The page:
This is Part 2 of a series about my effort to memorize the entire book of Romans. Read Part 1 here.
Yesterday I wrote about how my friend Dave and I are working on memorizing the entire book of Romans. My purpose in chronicling this journey isn’t to toot my own horn (“Look at how smart and spiritual I am! How many epistles have you memorized lately?). Rather, I think I’m an ideal poster boy for the “Memorize Large Chunks of Scripture” movement (is there a movement? There should be). Because I’m the last person you’d think would be able to do this successfully. I’m a mental klutz, an “absent-minded professor” type who can’t remember my children’s names or what I had for breakfast, let alone Paul’s 7,000+ word theological treatise to the Romans. And yet here I am, living proof that you too can memorize whole books of the Bible. Because if I can do it, anyone can do it. To paraphrase something from another of Paul’s letters, “I am the chief of all forgetters, but I received mercy, so that in me, Jesus might display his perfect patience and use my example to prove that any knuckle-dragging numbskull is capable of Bible memorization.” Or something like that.
So how am I doing it? That’s what everyone wants to know (including my wife, who would like to know why I can remember the entirety of Paul’s argument about Jew and Gentile unrighteousness but can’t remember to unload the dishwasher). I’m going to take a couple posts to walk through some of my practical strategies for Bible memorization. Hopefully these can get you started on your own memorization quest. At some future date, my friend Dave, who is doing this Romans thing with me, will write a guest post going a little more in-depth on the science of memory and some of the practical applications of that science that he’s come up with.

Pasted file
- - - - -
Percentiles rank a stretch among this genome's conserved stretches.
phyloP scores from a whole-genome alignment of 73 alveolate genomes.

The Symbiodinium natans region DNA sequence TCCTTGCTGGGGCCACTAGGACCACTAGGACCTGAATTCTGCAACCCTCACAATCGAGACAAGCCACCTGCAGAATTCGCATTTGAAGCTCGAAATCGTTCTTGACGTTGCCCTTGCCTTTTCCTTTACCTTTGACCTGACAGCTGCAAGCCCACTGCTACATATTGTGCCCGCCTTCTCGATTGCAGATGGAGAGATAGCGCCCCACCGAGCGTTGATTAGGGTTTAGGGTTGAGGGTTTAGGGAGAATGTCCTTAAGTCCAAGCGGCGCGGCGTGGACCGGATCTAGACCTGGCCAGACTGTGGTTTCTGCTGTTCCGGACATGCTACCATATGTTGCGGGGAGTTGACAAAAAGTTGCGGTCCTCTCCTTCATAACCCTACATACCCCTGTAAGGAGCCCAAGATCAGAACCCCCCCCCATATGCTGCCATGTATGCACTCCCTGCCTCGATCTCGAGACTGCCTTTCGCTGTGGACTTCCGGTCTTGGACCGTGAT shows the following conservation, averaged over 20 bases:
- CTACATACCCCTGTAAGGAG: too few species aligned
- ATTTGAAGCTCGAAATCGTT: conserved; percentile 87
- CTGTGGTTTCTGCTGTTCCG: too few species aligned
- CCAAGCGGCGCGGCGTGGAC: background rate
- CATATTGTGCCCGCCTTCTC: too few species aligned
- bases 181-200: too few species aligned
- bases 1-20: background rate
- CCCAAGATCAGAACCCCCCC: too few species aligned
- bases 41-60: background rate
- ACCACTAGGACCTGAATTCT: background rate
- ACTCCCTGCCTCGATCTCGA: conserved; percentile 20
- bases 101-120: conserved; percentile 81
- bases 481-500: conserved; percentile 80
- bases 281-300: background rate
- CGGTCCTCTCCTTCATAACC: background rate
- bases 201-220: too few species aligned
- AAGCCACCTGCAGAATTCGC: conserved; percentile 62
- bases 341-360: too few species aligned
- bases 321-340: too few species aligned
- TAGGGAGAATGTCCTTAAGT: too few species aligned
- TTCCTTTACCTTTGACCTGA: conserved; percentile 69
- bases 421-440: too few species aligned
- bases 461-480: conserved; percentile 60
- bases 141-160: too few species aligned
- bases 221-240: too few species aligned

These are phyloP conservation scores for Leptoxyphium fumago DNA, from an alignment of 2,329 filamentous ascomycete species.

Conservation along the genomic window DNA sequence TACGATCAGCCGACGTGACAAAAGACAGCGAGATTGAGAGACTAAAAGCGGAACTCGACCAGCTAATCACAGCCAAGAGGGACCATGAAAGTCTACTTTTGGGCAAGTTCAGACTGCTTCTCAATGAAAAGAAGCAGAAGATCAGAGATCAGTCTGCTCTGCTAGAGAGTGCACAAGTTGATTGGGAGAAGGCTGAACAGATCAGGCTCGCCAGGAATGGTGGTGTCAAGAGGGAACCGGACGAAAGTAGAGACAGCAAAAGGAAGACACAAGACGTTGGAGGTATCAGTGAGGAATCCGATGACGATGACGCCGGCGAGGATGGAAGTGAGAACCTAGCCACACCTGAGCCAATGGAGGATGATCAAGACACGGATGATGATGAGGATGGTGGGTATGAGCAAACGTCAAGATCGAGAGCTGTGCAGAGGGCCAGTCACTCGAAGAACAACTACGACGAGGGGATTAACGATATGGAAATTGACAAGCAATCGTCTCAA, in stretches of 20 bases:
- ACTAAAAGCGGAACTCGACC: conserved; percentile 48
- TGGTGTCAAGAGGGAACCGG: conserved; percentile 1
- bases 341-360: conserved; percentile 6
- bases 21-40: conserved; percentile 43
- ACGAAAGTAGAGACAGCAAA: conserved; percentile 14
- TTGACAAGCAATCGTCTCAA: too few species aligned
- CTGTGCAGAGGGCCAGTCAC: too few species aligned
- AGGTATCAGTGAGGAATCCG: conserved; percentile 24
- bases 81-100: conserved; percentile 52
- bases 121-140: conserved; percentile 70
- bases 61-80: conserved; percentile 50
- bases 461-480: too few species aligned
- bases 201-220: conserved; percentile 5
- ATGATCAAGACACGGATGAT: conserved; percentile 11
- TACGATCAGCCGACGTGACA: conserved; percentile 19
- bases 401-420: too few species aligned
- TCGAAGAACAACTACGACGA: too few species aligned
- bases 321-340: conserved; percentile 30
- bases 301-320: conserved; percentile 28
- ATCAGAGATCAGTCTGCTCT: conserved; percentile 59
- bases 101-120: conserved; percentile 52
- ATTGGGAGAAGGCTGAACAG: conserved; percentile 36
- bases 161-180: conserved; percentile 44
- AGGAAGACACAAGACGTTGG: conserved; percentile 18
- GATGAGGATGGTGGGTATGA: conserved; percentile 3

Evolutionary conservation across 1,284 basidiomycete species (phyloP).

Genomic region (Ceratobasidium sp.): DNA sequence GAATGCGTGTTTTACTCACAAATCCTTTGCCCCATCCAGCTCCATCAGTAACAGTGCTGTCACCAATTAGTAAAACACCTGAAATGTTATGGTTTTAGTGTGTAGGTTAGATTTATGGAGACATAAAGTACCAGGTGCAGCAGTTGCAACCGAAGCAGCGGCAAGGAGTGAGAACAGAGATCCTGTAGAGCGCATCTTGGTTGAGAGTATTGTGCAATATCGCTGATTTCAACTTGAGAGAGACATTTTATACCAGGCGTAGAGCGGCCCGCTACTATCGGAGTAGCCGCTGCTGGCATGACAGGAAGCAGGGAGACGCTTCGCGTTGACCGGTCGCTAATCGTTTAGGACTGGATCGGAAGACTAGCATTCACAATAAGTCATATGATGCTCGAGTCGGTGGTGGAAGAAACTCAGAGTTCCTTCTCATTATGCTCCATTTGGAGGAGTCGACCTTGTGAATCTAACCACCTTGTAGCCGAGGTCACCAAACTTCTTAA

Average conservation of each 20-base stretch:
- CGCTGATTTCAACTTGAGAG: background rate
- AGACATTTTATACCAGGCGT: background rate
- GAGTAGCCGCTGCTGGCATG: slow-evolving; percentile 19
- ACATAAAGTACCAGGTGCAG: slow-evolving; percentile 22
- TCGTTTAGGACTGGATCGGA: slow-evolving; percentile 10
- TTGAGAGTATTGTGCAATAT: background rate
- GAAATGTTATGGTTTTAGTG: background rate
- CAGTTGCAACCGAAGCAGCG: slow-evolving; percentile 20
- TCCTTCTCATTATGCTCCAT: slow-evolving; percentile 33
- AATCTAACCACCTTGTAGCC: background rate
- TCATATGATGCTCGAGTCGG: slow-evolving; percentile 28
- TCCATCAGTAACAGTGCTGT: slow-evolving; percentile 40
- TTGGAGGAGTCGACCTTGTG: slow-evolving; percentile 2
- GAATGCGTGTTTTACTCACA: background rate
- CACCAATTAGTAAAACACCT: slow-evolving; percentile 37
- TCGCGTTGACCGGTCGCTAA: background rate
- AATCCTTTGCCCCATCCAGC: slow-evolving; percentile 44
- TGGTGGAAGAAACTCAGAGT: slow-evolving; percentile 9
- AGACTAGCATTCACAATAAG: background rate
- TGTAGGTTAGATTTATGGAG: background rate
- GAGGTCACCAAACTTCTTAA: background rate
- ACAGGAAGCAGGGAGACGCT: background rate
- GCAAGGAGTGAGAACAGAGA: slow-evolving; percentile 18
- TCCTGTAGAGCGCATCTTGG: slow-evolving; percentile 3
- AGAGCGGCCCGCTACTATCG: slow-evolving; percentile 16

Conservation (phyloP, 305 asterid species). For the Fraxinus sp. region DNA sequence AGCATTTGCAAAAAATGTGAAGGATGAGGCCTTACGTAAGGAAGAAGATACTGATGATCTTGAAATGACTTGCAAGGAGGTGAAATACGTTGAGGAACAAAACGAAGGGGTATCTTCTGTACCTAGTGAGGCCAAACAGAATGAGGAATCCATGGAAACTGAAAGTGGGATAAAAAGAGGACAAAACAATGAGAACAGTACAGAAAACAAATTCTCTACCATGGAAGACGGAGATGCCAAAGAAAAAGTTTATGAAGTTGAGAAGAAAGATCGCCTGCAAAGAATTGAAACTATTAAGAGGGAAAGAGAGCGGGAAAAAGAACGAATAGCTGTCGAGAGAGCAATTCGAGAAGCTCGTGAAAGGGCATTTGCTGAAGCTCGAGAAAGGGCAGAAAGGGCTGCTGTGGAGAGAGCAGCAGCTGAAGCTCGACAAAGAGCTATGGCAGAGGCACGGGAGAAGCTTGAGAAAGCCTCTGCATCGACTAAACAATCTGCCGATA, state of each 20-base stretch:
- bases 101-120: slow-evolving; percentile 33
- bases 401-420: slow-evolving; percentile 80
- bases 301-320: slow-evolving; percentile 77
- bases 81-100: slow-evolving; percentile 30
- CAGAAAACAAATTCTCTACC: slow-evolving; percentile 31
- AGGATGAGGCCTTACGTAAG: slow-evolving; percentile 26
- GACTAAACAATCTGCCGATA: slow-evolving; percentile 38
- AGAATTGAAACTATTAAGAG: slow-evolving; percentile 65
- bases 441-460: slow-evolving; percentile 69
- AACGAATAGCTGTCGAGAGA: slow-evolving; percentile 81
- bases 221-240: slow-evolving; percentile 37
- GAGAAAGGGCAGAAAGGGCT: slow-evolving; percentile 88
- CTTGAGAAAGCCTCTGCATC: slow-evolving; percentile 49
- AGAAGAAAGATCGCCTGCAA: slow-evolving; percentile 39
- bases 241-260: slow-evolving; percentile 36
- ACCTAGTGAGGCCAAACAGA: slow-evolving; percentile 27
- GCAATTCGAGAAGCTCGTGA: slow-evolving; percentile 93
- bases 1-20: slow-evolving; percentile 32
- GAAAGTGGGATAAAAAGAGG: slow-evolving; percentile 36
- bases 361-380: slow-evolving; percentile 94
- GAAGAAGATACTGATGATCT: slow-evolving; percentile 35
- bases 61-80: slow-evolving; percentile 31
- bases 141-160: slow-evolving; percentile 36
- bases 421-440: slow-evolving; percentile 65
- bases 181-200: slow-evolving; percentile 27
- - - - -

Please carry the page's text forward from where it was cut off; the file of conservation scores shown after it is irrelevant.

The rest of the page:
Here’s my first practical strategy:
REDEEM YOUR SPARE TIME
What brought about my breakthrough with extended Bible memory (and by “extended Bible memory,” I mean, more than just a verse or two, anywhere from a chapter to a whole book.) was the realization that it doesn’t have to take any extra time. I’m busy– I’m a teacher and a pastor and a husband and father. I’m not a monk or a professional Bible reader. I don’t have the luxury of sitting in my study for hours at a time working on memorization.
So I spend zero extra time on Bible memory. I really mean that. I haven’t built anything into my schedule. It doesn’t eat into any of my other responsibilities. All I do is this: I fill all the little “extra” moments in the day with memorization. Taking a shower, driving to work, going to the bathroom, waiting for a meeting, eating lunch. I “waste” lots of time on those things anyway, and they’re not going away. Before, they were spent mindlessly scrolling on my phone or listening to music or daydreaming or whatever. Now I’ve simply taken them back and repurposed them. You’d be surprised how all those little moments– a couple minutes here, a couple minutes there– really start to add up, and what you can use them for if you’re willing to be diligent.
Don’t get me wrong: I’m not an example of super-human discipline. I still watch TV. I still check Facebook. I’ve just decided to be a little bit more awake, a little bit more alive, a little bit more zealous about using my time for things that pay eternal dividends. So all I’ve done is taken back part of my day that was going to be wasted, and I’ve recycled it. And I’ve found that the minimal amount of mental effort to stay engaged in those “down times” has been totally worth it, and is surprisingly effective.
I know that sounds like a late night infomercial (“Lose thirty pounds with no exercise! Memorize the book of Romans with no extra time!”) I don’t mean to oversell it. It is work, of course. There are times when I’d rather unplug my brain and stare at social media. All I’m trying to say is, if you think you’re too busy to memorize the Bible, you’re wrong. Add up all of those “extra” moments in the day, and you’ve probably got close to an hour to work with. It’s not a matter of time in your day, it’s a matter of priorities. Is God’s Word worth a little bit less Facebook time while you’re sitting on the toilet (don’t judge; you know we all do it), or a slightly-more-mentally-engaged lunch break? I think so. “Sweeter than honey, more precious than gold” is how the Psalmist describes God’s Word. So take your lunch break, and taste and see with me that the Bible is, in fact, better.
In my next post, I’ll get into some more specifics: how I use my smartphone to help me memorize (including a Bible memory app that I love), how I break up the text into manageable chunks, and why I always review before I go to sleep.